Pittsburgh > Columbus > Cincinnati > Cleveland > Detroit >> Erie/Buffalo

    S
  21. cgk

    cgk Member

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    Does anyone have a critique regarding the program at the NIH/NCI?
  22. Impressions

    Impressions Removed

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    Location:
    Agree, mostly. While not Center City, the area right around Penn campus is fine (and patrolled by police at night) even as you push deeper into West Philly. Cheesesteaks?! Uh, there are definitely hotties on/around Penn campus...just venture beyond the medical complex, shop or have lunch around Walnut, or go workout at Pottruck. And, Philly boasts the critically acclaimed Pennsylvania Ballet for you, cancerdancer, 'nuff said.

    Faculty:
    Likely the best mix of teaching philosophies, personalities, and charming idiosyncrasies I encountered on the radonc trail.

    Residents:
    Yes, definitely a chill and diverse bunch. Unfortunately there have been rumors regarding the resident workrooms and work schedule. The cramped resident workrooms may not be upgraded or relocated despite the new facilities. This might mean inefficiency. Imagine having to hike between the old and new buildings multiple times daily. There was also talk regarding the possibility of residents working on Saturdays...and someone mentioned to me that Penn supposedly treats from 5am to 10pm already. Lastly, the prospect of a required prelim medicine year is somewhat of a bummer after visiting so many temptingly cush TY programs. I definitely feel guilty about this issue.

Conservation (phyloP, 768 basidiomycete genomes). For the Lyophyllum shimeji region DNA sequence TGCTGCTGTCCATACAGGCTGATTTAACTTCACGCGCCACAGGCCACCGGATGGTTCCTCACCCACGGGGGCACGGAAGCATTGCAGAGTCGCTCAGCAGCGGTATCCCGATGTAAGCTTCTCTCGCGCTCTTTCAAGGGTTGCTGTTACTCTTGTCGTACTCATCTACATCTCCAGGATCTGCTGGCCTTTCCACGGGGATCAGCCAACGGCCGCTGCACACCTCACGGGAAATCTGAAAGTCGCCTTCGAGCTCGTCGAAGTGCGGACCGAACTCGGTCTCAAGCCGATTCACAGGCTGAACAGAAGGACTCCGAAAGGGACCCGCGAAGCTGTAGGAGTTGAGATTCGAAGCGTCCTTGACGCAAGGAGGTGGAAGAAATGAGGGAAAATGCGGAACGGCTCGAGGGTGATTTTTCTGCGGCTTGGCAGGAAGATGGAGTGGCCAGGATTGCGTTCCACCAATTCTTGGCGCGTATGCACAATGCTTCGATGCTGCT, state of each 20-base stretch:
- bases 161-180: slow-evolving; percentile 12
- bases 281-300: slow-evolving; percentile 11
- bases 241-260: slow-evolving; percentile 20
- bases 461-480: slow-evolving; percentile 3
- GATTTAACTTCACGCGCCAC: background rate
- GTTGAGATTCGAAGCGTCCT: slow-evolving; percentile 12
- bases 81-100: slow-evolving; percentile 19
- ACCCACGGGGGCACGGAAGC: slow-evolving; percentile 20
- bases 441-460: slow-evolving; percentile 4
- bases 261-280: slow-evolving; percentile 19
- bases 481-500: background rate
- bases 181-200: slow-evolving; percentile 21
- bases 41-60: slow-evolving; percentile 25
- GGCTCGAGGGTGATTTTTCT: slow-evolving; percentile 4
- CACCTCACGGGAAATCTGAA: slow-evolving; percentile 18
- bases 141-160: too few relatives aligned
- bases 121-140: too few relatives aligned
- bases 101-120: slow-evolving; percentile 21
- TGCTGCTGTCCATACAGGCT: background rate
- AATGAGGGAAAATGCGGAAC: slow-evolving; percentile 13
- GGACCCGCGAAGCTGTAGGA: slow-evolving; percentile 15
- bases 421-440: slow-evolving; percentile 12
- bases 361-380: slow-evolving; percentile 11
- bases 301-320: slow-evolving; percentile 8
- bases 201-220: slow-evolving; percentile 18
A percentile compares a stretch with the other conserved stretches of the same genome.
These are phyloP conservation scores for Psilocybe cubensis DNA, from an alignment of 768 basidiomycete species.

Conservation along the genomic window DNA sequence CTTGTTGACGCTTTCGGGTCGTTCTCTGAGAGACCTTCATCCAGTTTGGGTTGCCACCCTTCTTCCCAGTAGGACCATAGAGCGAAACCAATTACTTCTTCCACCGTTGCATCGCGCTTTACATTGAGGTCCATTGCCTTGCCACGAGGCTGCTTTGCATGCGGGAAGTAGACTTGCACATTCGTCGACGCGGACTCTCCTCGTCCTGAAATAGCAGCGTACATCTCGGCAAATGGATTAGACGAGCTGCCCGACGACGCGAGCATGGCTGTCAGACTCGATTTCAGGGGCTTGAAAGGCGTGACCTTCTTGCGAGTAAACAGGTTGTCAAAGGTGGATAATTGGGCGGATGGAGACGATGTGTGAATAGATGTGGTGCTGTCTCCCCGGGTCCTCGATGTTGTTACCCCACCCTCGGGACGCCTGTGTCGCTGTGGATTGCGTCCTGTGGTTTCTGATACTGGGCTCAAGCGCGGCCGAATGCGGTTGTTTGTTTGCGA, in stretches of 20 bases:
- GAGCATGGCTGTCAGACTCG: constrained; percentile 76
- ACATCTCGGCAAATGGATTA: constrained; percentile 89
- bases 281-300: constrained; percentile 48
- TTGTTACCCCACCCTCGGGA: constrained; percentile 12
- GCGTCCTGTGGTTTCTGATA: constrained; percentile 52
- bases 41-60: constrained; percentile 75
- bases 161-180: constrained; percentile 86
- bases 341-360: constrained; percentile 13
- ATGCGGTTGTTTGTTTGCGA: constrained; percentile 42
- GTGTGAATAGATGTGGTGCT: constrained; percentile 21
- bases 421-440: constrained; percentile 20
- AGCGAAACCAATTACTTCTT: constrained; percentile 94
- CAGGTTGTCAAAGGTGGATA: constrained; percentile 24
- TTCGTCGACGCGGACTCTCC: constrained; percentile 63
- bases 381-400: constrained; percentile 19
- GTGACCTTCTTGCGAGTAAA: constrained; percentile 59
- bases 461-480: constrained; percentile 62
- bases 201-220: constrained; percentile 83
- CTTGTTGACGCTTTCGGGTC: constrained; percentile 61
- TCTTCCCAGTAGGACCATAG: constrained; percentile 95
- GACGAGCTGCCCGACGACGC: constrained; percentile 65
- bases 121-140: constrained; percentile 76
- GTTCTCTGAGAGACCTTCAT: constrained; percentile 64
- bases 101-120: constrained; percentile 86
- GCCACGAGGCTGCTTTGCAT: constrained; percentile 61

Patients:
    Philadelphia + surrounding metro area + remote referrals + Children's Hospital of PA = exceptionally varied and diverse in regard to demographics and disease sites/stages.

    Upgrades/tech:
    New facility in 2009ish and protons are a major attraction. However, for sure there will be numerous transitional issues associated with moving into the new facility...many of which undoubtedly will fall onto the shoulders of the residents. EMR as of Fall 2007 rather clunky, but at least not DOS-based. Patient paper charts frequently not completed by secretaries, requiring residents to fumble-and-print from EMR to fill in holes. I think I remember hearing about 2008 EMR upgrade to Epic, which would be a huge relief.


  23. Impressions

    Impressions Removed

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    Yes, could it be that the Twin Cities has the most true blondes per capita of any major metropolitan US city? And, don't forget the all those beautiful Somali and Hmong ladies in Minneapolis-St Paul!
  24. yeasterbunny

    yeasterbunny crazy in the coconut

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    C'mon, there are only three people with impressions? This thread is like the most useful part of the entire forum. I have only stuck around because I felt duty-bound to contribute after studying the previous impression posts for so long.
  25. OmarLittle

    OmarLittle